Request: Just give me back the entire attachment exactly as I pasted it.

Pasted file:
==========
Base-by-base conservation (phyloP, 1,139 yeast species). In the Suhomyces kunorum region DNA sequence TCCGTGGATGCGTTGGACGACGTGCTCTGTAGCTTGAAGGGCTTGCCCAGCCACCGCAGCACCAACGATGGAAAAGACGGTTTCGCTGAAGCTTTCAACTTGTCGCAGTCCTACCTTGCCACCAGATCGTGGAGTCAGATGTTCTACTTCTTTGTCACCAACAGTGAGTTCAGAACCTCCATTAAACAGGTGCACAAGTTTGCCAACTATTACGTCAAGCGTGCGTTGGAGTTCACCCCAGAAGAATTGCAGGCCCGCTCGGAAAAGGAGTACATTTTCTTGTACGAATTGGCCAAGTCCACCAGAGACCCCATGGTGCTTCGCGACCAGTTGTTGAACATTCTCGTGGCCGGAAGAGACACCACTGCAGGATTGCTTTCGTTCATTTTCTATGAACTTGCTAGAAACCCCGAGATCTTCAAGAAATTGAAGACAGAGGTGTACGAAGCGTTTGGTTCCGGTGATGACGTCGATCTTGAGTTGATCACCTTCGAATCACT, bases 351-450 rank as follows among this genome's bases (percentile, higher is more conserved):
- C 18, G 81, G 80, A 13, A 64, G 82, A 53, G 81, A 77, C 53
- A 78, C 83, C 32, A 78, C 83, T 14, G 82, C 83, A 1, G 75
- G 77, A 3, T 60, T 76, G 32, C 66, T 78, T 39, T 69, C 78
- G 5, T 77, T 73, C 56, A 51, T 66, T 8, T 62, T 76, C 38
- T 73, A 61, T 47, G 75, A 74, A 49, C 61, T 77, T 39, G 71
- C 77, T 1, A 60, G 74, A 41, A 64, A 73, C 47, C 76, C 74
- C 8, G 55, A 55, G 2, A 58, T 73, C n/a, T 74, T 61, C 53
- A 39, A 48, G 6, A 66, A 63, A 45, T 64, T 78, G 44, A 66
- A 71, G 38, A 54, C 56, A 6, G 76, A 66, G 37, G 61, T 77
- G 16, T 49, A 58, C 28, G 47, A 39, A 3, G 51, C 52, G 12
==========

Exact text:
Base-by-base conservation (phyloP, 1,139 yeast species). In the Suhomyces kunorum region DNA sequence TCCGTGGATGCGTTGGACGACGTGCTCTGTAGCTTGAAGGGCTTGCCCAGCCACCGCAGCACCAACGATGGAAAAGACGGTTTCGCTGAAGCTTTCAACTTGTCGCAGTCCTACCTTGCCACCAGATCGTGGAGTCAGATGTTCTACTTCTTTGTCACCAACAGTGAGTTCAGAACCTCCATTAAACAGGTGCACAAGTTTGCCAACTATTACGTCAAGCGTGCGTTGGAGTTCACCCCAGAAGAATTGCAGGCCCGCTCGGAAAAGGAGTACATTTTCTTGTACGAATTGGCCAAGTCCACCAGAGACCCCATGGTGCTTCGCGACCAGTTGTTGAACATTCTCGTGGCCGGAAGAGACACCACTGCAGGATTGCTTTCGTTCATTTTCTATGAACTTGCTAGAAACCCCGAGATCTTCAAGAAATTGAAGACAGAGGTGTACGAAGCGTTTGGTTCCGGTGATGACGTCGATCTTGAGTTGATCACCTTCGAATCACT, bases 351-450 rank as follows among this genome's bases (percentile, higher is more conserved):
- C 18, G 81, G 80, A 13, A 64, G 82, A 53, G 81, A 77, C 53
- A 78, C 83, C 32, A 78, C 83, T 14, G 82, C 83, A 1, G 75
- G 77, A 3, T 60, T 76, G 32, C 66, T 78, T 39, T 69, C 78
- G 5, T 77, T 73, C 56, A 51, T 66, T 8, T 62, T 76, C 38
- T 73, A 61, T 47, G 75, A 74, A 49, C 61, T 77, T 39, G 71
- C 77, T 1, A 60, G 74, A 41, A 64, A 73, C 47, C 76, C 74
- C 8, G 55, A 55, G 2, A 58, T 73, C n/a, T 74, T 61, C 53
- A 39, A 48, G 6, A 66, A 63, A 45, T 64, T 78, G 44, A 66
- A 71, G 38, A 54, C 56, A 6, G 76, A 66, G 37, G 61, T 77
- G 16, T 49, A 58, C 28, G 47, A 39, A 3, G 51, C 52, G 12